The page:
Dillies. Red birds. Candy. Tranks. Pharm party.
These are some of the terms introduced to parents during a program at the Springhouse Middle School aimed at helping parents recognize whether their teens are using illegal drugs.
Sponsored by the Parent Teacher Organizations of Springhouse and Orefield middle schools, the presentation focused on types of drugs, how to recognize if someone is using drugs, and today's slang for popular drugs.
The presentation was led by Orefield Middle School's guidance counselor Linda Strohl and Lehigh County Juvenile Probation Officer Gary DeLong.
Besides alcohol, tobacco, marijuana, cocaine, heroin and inhalants, Strohl said three types of prescription drugs most used by teens are opioids, central nervous system depressants and stimulants.
She explained them as follows:
* Opioids, generally used for pain relief; time-released.
How taken: Ingested, diluted and snorted or smoked; when crushed, the rush is immediate.
Common names: Vicodin, OxyContin, Darvon, Dilaudid, Demerol and Lomatil.
Street names: Hillbilly heroin, percs, juice and dillies.
Effects: Can lead to physical dependence and addiction; can cause drowsiness, constipation, depressed breathing, nausea, confusion and coma.
* Central nervous system depressants
Common Names: Barbiturates -- Nembutal; benzodiazepines -- Valium and Xanax.
Street names: For barbiturates -- barbs, redbirds, reds and phennies; for benzodiazepines -- candy, downers and tranks.
Effects: Slow brain function, especially when combined with alcohol and other medications that cause drowsiness; can dangerously slow heart rate and respiration.
Common name: Dexedrine, Ritalin and amphetamines.
Street names: Vitamin R, the R ball, the smart drug, bennies, black beauties, speed and uppers.
Effects: Taken repeatedly or in high doses, can cause paranoia, dangerously high body temperatures, irregular heartbeat, seizures.
Of great concern, Strohl and DeLong said, is kids' improper use of items that are legally marketed as bath salts, plant food and herbal incense. Those items are treated with chemicals that can be harmful if not used properly. Common slang names include blue silk, charge+, ivory snow, wave, ocean burst, pure ivory, purple wave and snow leopard.
“The problem,” said DeLong, “is that kids don’t know what they’re using -- with what they’re treated,” and that can result in different symptoms and health hazards.
Symptoms include agitation, intense highs, euphoria, extreme energy and hallucinations, the presenters said.
Also gaining popularity, said Strohl and DeLong, is Salvia, also known as Sally D.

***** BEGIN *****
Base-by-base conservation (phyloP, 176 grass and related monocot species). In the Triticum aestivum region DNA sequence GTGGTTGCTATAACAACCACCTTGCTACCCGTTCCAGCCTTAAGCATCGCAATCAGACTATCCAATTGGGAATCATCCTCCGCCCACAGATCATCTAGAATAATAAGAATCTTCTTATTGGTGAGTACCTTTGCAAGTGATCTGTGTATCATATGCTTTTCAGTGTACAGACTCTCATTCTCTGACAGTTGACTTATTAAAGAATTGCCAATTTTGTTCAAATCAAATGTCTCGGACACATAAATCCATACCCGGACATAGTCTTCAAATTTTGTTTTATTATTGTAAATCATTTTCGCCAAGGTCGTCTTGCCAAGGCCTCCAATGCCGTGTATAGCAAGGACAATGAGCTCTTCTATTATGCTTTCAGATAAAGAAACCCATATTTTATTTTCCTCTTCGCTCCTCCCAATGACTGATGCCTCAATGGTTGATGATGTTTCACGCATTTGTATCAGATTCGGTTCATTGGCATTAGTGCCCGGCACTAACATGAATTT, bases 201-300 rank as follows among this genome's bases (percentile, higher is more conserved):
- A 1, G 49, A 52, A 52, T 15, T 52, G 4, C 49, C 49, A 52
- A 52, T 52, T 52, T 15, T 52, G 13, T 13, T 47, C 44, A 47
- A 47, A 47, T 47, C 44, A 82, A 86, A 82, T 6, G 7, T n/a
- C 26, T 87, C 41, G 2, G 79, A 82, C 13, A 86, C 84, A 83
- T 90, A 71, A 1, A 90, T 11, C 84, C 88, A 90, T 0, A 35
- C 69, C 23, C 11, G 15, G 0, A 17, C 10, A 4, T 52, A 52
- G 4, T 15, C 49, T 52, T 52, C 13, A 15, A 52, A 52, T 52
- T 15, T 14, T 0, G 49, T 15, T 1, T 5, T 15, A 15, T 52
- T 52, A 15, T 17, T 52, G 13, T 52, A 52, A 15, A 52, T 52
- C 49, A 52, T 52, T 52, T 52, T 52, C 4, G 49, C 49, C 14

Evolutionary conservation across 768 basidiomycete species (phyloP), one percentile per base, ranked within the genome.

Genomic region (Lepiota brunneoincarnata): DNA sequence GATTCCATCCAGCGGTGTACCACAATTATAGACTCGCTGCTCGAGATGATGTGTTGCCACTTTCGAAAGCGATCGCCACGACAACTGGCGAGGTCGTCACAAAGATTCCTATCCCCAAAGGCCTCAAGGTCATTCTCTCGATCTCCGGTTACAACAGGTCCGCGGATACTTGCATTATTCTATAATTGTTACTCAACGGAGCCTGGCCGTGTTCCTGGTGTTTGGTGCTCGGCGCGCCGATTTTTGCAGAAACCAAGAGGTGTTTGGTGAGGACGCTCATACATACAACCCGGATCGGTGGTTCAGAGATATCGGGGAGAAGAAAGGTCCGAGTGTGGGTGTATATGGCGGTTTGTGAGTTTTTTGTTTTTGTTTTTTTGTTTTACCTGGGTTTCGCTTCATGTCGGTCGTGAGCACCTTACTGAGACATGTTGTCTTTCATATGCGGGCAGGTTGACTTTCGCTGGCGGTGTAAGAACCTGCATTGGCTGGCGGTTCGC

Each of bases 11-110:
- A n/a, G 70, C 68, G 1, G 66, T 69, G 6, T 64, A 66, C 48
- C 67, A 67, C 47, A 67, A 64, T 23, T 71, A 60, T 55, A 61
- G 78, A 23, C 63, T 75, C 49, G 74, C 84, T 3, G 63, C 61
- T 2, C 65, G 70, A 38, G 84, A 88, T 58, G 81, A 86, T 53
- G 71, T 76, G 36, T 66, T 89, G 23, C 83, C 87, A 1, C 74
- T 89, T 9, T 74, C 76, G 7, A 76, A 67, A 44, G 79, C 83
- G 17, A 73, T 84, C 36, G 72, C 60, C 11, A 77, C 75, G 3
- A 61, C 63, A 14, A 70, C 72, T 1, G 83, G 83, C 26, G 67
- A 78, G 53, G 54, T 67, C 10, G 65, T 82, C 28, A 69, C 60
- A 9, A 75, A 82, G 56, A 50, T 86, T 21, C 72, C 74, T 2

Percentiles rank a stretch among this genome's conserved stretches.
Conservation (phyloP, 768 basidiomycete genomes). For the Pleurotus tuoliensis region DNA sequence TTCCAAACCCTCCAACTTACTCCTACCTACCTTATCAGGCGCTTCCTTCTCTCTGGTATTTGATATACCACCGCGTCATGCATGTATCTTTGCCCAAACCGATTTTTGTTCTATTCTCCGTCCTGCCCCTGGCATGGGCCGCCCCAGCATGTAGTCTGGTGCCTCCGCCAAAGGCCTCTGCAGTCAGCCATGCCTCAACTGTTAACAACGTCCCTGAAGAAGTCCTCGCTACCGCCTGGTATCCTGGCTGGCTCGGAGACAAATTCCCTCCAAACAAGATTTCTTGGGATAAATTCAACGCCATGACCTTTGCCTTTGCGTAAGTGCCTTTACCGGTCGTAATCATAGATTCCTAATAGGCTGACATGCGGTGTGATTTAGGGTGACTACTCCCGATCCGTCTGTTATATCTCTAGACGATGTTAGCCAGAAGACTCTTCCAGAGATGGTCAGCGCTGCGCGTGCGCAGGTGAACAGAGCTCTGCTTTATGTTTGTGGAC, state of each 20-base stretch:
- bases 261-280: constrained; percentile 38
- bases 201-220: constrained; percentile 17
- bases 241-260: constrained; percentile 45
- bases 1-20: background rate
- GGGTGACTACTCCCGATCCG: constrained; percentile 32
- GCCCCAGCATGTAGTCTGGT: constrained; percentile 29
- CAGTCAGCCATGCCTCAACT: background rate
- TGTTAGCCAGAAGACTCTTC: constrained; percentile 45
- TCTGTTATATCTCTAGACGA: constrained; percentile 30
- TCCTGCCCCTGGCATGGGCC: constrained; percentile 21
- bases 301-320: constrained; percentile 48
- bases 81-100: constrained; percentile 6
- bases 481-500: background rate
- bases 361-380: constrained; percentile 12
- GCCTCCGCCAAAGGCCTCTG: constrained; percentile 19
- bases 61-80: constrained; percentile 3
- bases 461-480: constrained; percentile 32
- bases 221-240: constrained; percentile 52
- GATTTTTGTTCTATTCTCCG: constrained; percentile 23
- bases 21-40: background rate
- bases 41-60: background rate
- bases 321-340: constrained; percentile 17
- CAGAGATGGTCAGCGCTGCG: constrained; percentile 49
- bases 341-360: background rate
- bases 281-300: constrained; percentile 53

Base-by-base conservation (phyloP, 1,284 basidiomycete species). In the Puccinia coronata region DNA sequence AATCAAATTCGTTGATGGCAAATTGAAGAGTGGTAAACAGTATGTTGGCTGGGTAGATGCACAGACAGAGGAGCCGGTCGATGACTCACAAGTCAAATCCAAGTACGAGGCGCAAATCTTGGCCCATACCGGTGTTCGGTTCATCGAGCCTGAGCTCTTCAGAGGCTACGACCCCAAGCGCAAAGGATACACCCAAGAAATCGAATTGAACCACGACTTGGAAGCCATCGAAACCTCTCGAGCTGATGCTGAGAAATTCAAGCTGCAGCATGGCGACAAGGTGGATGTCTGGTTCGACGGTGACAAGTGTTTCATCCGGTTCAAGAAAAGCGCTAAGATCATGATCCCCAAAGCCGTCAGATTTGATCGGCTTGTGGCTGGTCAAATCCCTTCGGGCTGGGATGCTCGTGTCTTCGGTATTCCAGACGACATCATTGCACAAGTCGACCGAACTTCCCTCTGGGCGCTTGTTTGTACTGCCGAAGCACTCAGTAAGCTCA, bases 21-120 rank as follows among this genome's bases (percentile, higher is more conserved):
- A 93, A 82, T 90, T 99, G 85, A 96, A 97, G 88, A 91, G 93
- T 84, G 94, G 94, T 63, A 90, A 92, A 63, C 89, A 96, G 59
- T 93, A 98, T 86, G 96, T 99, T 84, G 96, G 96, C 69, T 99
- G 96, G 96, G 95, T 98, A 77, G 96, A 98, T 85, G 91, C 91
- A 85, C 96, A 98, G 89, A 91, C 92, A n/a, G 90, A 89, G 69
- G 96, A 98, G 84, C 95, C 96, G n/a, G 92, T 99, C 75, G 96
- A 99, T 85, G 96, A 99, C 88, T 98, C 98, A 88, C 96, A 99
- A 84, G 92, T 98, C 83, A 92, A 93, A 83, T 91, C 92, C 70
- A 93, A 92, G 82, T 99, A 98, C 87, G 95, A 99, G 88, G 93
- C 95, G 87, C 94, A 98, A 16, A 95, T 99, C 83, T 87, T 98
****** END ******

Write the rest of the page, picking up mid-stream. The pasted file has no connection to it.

According to statistics presented at the program, 5.7 percent of all high school seniors have admitted using Salvia in 2009.
According to the presenters:
* Salvia, originated in Mexico and South America, now thriving in the United States. It looks like a purple flower, which grows wild in fields and along roads.
How taken: Users can ingest fresh leaves, drink extracted juices from the plant, inhale its vaporized fumes or smoke its dried leaves in a bong.
Effects: Can result in hallucinations, psychedelic-type changes in visual perception, mood swings, feelings of detachment and a highly modified perception of reality.
According to statistics from the National Institute of Drug Abuse, 56 percent of teens obtain their drugs from either family or friends.
Strohl and DeLong explained that easily obtained prescription drugs from the home could wind up at a “pharm party” and described a typical scenario: everyone attending brings a drug or drugs from the family medicine cabinet, and they’re thrown into a bowl. Participants grab a handful to swallow, mixing medications and not knowing exactly what they’re ingesting -- a life-threatening risk.
DeLong and Strohl stressed the importance of keeping drugs in a locked medicine cabinet, noting that making them inaccessible is a step in the right direction.
Strohl also emphasized that if a parent suspects his or her teen is using drugs, a sit-down with the child is imperative. And, she said, a soft approach will not work: the conversation must stress the dangers of drug use and the importance of ceasing use immediately.
Symptoms commonly associated with drug use follows. Strohl cautioned, however, that the symptoms may not mean a teen is using drugs; they are meant to be warning signs for parents:
- Changes in friends, unknown friends, association with known drug users
- Always going “nowhere special”
- Secretive phone conversations, callers who refuse to identify themselves, hang-up phone calls
- Constant lying
- Overt hostility and outbursts
- Withdrawal from family
- Stealing of small items, often borrowing money, unexplained influx of money
- Personality changes, mood swings, irritability, secretiveness, over-reaction to criticism
- Confusion, anxiety, paranoia
- Unpredictable or uncharacteristic behavior of individual’s personality
- Lack of ambition, apathy
- Change in appetite/erratic eating habits
- Slurred speech, loss of coordination
- Inattention to dress or appearance
- Weight loss
- Changes in sleep patterns
- Dilated or constricted pupils
- Loss of memory
- Needle marks
- Disappearance of drugs from medicine cabinet
- Drug paraphernalia, drug-oriented magazines
- Smell of marijuana, smell of alcohol on breath
- Truancy/skipping class/constantly late
- Loss of interest in school/poor class conduct and attitude
- Dropping out of activities
- Dropping out of school